It may seem odd to gather knowledge about a subject’s marriage and divorce history; a person’s private life should stay just that, but if you want to get honest to God answers, spouses are not short on information and the capacity to discuss it.
The Government knows how to keep records
One thing that is standard, a place one could get started… the Governments long list of to do’s. If you decide to get married, there are a few steps that you have to take before tying the knot. Firstly, you must procure a marriage license. Obtaining a marriage record in Minnesota is fairly easy, albeit a little expensive, provided that neither party has a criminal record and both, if divorced or widowed, have the correct papers in order before applying.
These records, as well as potential information in the local newspaper will give away the first clues
Fun facts about Minnesota
- They have been officially issuing vital records since 1870, and it is the duty of each county to keep records of its residents.
- In 1907 the State took over birth and death records; however individual counties remained in charge of marriage records.
- A marriage record will usually contain
- Information about the names of the two getting married,.
- The date and place of the marriage
- Occasionally the names of the parents of those getting married,
- Sometimes the witnesses to the marriage.
When a marriage record is kept by the state it might also include the residence of the couple and the maiden names of the couple’s mothers. Big clues number two.
If you want to know more about getting a marriage license in specific counties in Minnesota, here is a good website that you can search by county and find out exactly what you need to do to get your license (http://www.usmarriagelaws.com/search/united_states/minnesota/index.shtml).
So where exactly do I look?
If someone wanted to apply for a marriage license, the two must apply at the County Registrar. Both of them have to show a driver’s license and fill out a specific form in order to be granted a license. In several counties both the bride and groom must be present to apply, but in some it is only necessary for either the bride or the groom to be present. There is usually a fee of $100 which must be paid at the time of application—so if there’s money exchanging hands there will have to be records!
Then, if your license is approved, it will be mailed to them after a five day waiting period, and must be signed at the wedding ceremony by official presiding over the ceremony, as well as by two other witnesses. The document exists and gives a very linear timeline.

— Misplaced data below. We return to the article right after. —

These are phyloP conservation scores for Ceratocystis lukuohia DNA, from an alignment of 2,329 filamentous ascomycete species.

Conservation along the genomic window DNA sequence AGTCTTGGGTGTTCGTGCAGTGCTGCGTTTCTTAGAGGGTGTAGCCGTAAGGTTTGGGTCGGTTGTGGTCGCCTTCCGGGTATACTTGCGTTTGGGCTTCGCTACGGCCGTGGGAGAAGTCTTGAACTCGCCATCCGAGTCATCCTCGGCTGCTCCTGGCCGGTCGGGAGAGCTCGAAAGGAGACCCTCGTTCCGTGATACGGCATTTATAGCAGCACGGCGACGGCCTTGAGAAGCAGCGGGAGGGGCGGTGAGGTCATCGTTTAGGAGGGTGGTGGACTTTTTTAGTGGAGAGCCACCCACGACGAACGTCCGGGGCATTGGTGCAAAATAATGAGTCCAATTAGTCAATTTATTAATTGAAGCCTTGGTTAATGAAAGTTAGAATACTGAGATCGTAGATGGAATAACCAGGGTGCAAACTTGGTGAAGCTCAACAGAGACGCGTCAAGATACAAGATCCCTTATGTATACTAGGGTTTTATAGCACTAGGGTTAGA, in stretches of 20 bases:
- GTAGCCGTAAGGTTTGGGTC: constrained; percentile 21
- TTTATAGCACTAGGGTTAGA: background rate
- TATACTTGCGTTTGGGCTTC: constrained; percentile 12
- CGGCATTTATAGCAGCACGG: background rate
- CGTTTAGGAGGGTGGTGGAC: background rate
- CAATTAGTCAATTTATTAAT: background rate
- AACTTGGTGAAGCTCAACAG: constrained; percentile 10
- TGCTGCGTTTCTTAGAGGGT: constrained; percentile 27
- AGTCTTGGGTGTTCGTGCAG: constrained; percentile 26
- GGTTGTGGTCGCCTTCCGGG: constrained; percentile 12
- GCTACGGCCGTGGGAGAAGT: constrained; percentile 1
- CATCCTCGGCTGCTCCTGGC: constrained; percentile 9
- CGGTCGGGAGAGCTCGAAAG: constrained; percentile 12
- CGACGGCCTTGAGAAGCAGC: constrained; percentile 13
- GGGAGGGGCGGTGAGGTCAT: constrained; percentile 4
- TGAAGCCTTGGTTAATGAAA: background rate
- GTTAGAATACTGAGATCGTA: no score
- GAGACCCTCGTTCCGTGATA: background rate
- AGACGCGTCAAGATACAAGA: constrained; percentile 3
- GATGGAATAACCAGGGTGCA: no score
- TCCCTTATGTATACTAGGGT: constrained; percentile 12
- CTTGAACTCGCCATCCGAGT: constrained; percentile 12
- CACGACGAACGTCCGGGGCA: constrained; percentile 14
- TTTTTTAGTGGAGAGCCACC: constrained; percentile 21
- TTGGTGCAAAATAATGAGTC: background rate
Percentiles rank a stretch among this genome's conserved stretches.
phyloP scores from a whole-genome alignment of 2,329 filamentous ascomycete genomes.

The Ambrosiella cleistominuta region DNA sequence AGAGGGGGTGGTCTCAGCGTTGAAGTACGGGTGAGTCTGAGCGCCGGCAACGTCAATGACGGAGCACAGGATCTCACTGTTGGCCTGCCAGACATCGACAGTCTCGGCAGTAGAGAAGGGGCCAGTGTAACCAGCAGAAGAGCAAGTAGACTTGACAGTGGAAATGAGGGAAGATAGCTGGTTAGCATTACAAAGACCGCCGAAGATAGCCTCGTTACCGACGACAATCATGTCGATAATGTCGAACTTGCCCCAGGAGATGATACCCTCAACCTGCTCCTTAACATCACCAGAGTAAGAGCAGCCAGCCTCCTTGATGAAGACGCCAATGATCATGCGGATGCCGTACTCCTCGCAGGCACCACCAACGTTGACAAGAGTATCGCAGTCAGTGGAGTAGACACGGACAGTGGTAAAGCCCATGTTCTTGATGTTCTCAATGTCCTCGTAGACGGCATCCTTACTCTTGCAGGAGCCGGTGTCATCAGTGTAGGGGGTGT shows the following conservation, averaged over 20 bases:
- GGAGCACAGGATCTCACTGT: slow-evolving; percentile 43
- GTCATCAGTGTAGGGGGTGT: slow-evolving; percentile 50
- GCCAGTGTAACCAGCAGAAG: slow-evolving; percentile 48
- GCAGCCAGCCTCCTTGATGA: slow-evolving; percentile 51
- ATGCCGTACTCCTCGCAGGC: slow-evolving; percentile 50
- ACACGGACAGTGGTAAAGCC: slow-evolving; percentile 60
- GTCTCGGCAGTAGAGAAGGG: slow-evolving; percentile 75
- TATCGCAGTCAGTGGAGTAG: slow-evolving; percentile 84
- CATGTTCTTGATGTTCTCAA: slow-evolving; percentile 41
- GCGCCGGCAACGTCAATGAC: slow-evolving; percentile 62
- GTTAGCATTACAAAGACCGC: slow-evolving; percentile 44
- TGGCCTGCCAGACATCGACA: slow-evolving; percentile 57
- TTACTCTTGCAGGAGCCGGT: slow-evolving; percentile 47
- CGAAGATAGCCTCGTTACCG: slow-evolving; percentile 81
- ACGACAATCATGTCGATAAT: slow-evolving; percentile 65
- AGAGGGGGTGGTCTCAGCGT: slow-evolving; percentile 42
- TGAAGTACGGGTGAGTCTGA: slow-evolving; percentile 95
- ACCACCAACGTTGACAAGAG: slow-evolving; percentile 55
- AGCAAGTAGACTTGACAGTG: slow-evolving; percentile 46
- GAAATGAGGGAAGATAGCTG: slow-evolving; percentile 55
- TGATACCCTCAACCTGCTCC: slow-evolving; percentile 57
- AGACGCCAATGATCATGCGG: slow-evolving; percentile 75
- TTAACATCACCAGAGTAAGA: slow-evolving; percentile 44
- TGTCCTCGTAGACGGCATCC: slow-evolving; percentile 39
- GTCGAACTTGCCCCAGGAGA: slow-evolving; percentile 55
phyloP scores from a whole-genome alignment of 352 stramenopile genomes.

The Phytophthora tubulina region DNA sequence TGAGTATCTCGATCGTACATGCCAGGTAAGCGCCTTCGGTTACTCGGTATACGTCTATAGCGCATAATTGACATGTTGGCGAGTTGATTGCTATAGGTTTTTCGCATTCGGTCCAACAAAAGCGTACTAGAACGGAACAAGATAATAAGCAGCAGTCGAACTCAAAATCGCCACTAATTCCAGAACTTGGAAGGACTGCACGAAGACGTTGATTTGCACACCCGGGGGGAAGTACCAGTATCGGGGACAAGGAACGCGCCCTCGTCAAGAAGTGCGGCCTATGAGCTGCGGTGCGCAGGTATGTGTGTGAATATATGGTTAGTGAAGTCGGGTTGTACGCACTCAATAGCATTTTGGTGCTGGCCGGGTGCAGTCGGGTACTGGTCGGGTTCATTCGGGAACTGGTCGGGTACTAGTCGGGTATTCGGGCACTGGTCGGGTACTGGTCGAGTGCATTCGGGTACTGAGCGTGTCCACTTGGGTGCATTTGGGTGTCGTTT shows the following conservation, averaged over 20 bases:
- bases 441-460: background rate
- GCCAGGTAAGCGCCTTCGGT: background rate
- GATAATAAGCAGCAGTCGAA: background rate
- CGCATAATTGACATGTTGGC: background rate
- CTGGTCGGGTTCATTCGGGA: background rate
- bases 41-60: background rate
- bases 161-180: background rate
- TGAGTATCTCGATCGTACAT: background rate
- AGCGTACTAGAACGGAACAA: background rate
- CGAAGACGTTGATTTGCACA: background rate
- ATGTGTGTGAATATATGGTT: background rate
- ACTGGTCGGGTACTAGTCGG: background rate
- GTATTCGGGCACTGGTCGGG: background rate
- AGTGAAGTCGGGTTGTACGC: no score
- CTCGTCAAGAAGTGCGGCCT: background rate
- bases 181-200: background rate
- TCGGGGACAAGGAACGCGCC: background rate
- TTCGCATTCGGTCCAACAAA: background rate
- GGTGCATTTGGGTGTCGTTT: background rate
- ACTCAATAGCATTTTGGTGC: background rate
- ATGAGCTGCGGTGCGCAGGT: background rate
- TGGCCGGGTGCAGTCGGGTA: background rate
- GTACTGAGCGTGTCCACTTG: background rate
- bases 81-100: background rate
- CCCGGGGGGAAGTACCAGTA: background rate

There are some exceptions that apply in special cases.
- If either the bride or the groom has previously been committed of a criminal felony, the waiting period to receive the marriage license is 30 days instead of five.
- If either of the applicants is under the age of 18, they will in all likelihood require a parent to be present.
- If either of the applicants is a widow or a widower, they must be able to provide the death date of their deceased spouse, however usually there is no extra paperwork required.
- Lastly, if either or both of the applicants are divorced, they must provide a divorce decree and be able to state the date, county, and state where they were granted the divorce.
Usually there are no delays in receiving the marriage license after the time of application, unless the method of payment is not accepted (the check bounces) or either of the applicants, whether widowed or divorced, does not have the correct paperwork.; these are things to get into if this is an applicant that will be in charge with several high priority tasks at once.
So what else might the state require? Blood test…? Although this would be difficult to get a hold of to begin with, the state of Minnesota DOES NOT require blood tests to receive such a license or certificate. No luck there if you need a DNA sample!
So, finally… where can you go (the location) to get this info? If you need another copy of the marriage license, you can usually get it from the county in which it was issued and the same with divorce records.
The best way to go about this process is to contact your local Country Registrar’s office and ask about ordering your marriage records. There is usually a fee required before the copy will be granted. Marriage records can also sometimes be found in online databases, but these are not official copies and can’t be used in legal proceedings. However, if you simply want to find out if a new hire or client other has recently married, and hoped to use that as a personal resource… this can be very useful, easy, and fun!
Here is a great website from the Minnesota Official Marriage System website (http://www.mncounty.com/Modules/Certificates/Marriage/Default.aspx) that has a large database that allows you to search by county and is free and easy to use.
Categories: State News and Tips